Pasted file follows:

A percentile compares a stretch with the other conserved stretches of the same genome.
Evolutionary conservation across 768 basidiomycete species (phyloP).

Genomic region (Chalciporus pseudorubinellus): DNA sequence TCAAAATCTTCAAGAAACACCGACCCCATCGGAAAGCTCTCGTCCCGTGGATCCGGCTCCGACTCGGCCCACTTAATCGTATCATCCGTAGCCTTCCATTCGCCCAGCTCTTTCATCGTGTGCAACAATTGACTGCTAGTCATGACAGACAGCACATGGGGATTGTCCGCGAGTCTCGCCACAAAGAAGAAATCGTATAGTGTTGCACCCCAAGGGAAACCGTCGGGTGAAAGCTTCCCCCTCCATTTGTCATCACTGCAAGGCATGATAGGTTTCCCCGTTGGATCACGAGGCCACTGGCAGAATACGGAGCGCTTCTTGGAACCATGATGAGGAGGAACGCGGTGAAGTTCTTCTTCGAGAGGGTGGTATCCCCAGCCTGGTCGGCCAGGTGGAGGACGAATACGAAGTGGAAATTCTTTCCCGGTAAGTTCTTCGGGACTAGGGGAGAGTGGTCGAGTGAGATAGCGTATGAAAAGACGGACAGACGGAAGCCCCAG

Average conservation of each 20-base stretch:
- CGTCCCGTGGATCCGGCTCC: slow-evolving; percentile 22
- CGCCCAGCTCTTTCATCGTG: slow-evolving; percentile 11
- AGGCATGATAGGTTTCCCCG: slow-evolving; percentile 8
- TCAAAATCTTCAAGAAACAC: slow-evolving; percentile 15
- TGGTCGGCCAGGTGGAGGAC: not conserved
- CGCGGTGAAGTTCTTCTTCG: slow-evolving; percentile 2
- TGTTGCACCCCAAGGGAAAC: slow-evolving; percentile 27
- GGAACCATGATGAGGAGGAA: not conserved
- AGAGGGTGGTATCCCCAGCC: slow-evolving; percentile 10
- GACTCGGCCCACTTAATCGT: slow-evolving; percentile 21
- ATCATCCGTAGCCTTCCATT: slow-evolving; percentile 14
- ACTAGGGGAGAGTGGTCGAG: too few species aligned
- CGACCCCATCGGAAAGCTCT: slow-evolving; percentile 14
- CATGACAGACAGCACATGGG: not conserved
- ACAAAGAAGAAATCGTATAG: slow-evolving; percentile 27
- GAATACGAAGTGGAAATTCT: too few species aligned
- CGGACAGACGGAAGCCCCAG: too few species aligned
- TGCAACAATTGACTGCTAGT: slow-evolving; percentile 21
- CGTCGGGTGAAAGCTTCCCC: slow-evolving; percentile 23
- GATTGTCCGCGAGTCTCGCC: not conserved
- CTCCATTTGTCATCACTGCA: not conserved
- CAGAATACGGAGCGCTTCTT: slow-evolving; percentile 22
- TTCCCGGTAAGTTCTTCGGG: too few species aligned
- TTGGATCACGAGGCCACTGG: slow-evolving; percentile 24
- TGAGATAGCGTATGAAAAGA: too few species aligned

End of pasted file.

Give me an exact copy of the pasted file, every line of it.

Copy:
A percentile compares a stretch with the other conserved stretches of the same genome.
Evolutionary conservation across 768 basidiomycete species (phyloP).

Genomic region (Chalciporus pseudorubinellus): DNA sequence TCAAAATCTTCAAGAAACACCGACCCCATCGGAAAGCTCTCGTCCCGTGGATCCGGCTCCGACTCGGCCCACTTAATCGTATCATCCGTAGCCTTCCATTCGCCCAGCTCTTTCATCGTGTGCAACAATTGACTGCTAGTCATGACAGACAGCACATGGGGATTGTCCGCGAGTCTCGCCACAAAGAAGAAATCGTATAGTGTTGCACCCCAAGGGAAACCGTCGGGTGAAAGCTTCCCCCTCCATTTGTCATCACTGCAAGGCATGATAGGTTTCCCCGTTGGATCACGAGGCCACTGGCAGAATACGGAGCGCTTCTTGGAACCATGATGAGGAGGAACGCGGTGAAGTTCTTCTTCGAGAGGGTGGTATCCCCAGCCTGGTCGGCCAGGTGGAGGACGAATACGAAGTGGAAATTCTTTCCCGGTAAGTTCTTCGGGACTAGGGGAGAGTGGTCGAGTGAGATAGCGTATGAAAAGACGGACAGACGGAAGCCCCAG

Average conservation of each 20-base stretch:
- CGTCCCGTGGATCCGGCTCC: slow-evolving; percentile 22
- CGCCCAGCTCTTTCATCGTG: slow-evolving; percentile 11
- AGGCATGATAGGTTTCCCCG: slow-evolving; percentile 8
- TCAAAATCTTCAAGAAACAC: slow-evolving; percentile 15
- TGGTCGGCCAGGTGGAGGAC: not conserved
- CGCGGTGAAGTTCTTCTTCG: slow-evolving; percentile 2
- TGTTGCACCCCAAGGGAAAC: slow-evolving; percentile 27
- GGAACCATGATGAGGAGGAA: not conserved
- AGAGGGTGGTATCCCCAGCC: slow-evolving; percentile 10
- GACTCGGCCCACTTAATCGT: slow-evolving; percentile 21
- ATCATCCGTAGCCTTCCATT: slow-evolving; percentile 14
- ACTAGGGGAGAGTGGTCGAG: too few species aligned
- CGACCCCATCGGAAAGCTCT: slow-evolving; percentile 14
- CATGACAGACAGCACATGGG: not conserved
- ACAAAGAAGAAATCGTATAG: slow-evolving; percentile 27
- GAATACGAAGTGGAAATTCT: too few species aligned
- CGGACAGACGGAAGCCCCAG: too few species aligned
- TGCAACAATTGACTGCTAGT: slow-evolving; percentile 21
- CGTCGGGTGAAAGCTTCCCC: slow-evolving; percentile 23
- GATTGTCCGCGAGTCTCGCC: not conserved
- CTCCATTTGTCATCACTGCA: not conserved
- CAGAATACGGAGCGCTTCTT: slow-evolving; percentile 22
- TTCCCGGTAAGTTCTTCGGG: too few species aligned
- TTGGATCACGAGGCCACTGG: slow-evolving; percentile 24
- TGAGATAGCGTATGAAAAGA: too few species aligned